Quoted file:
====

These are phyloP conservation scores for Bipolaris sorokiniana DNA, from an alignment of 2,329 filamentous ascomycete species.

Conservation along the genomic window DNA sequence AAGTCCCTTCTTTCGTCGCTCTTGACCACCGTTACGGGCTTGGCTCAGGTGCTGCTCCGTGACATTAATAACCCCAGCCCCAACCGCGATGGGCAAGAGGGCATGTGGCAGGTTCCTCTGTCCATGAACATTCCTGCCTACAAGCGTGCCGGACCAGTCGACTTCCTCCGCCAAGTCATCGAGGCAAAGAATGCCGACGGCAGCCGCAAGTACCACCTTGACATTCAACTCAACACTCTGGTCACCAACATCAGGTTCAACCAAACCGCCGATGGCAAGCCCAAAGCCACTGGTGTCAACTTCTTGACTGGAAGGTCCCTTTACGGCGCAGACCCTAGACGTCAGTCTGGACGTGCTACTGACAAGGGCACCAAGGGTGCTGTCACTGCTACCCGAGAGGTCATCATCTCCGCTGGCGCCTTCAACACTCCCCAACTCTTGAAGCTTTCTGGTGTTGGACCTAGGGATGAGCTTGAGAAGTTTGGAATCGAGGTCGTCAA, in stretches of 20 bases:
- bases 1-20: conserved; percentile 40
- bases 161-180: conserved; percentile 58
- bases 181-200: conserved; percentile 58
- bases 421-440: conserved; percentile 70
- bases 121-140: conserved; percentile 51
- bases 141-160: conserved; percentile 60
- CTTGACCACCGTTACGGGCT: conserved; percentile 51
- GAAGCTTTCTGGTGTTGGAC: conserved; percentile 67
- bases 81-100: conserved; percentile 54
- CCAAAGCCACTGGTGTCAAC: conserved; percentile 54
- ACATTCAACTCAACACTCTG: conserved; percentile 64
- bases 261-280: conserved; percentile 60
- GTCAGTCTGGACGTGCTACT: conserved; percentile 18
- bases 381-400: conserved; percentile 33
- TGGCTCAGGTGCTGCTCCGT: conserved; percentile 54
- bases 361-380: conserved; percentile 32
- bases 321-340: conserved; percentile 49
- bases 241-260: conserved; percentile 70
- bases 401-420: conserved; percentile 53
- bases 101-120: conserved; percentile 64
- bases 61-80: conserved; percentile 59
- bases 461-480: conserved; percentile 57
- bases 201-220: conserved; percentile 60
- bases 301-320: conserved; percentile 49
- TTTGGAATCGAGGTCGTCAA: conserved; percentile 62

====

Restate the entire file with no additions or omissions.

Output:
These are phyloP conservation scores for Bipolaris sorokiniana DNA, from an alignment of 2,329 filamentous ascomycete species.

Conservation along the genomic window DNA sequence AAGTCCCTTCTTTCGTCGCTCTTGACCACCGTTACGGGCTTGGCTCAGGTGCTGCTCCGTGACATTAATAACCCCAGCCCCAACCGCGATGGGCAAGAGGGCATGTGGCAGGTTCCTCTGTCCATGAACATTCCTGCCTACAAGCGTGCCGGACCAGTCGACTTCCTCCGCCAAGTCATCGAGGCAAAGAATGCCGACGGCAGCCGCAAGTACCACCTTGACATTCAACTCAACACTCTGGTCACCAACATCAGGTTCAACCAAACCGCCGATGGCAAGCCCAAAGCCACTGGTGTCAACTTCTTGACTGGAAGGTCCCTTTACGGCGCAGACCCTAGACGTCAGTCTGGACGTGCTACTGACAAGGGCACCAAGGGTGCTGTCACTGCTACCCGAGAGGTCATCATCTCCGCTGGCGCCTTCAACACTCCCCAACTCTTGAAGCTTTCTGGTGTTGGACCTAGGGATGAGCTTGAGAAGTTTGGAATCGAGGTCGTCAA, in stretches of 20 bases:
- bases 1-20: conserved; percentile 40
- bases 161-180: conserved; percentile 58
- bases 181-200: conserved; percentile 58
- bases 421-440: conserved; percentile 70
- bases 121-140: conserved; percentile 51
- bases 141-160: conserved; percentile 60
- CTTGACCACCGTTACGGGCT: conserved; percentile 51
- GAAGCTTTCTGGTGTTGGAC: conserved; percentile 67
- bases 81-100: conserved; percentile 54
- CCAAAGCCACTGGTGTCAAC: conserved; percentile 54
- ACATTCAACTCAACACTCTG: conserved; percentile 64
- bases 261-280: conserved; percentile 60
- GTCAGTCTGGACGTGCTACT: conserved; percentile 18
- bases 381-400: conserved; percentile 33
- TGGCTCAGGTGCTGCTCCGT: conserved; percentile 54
- bases 361-380: conserved; percentile 32
- bases 321-340: conserved; percentile 49
- bases 241-260: conserved; percentile 70
- bases 401-420: conserved; percentile 53
- bases 101-120: conserved; percentile 64
- bases 61-80: conserved; percentile 59
- bases 461-480: conserved; percentile 57
- bases 201-220: conserved; percentile 60
- bases 301-320: conserved; percentile 49
- TTTGGAATCGAGGTCGTCAA: conserved; percentile 62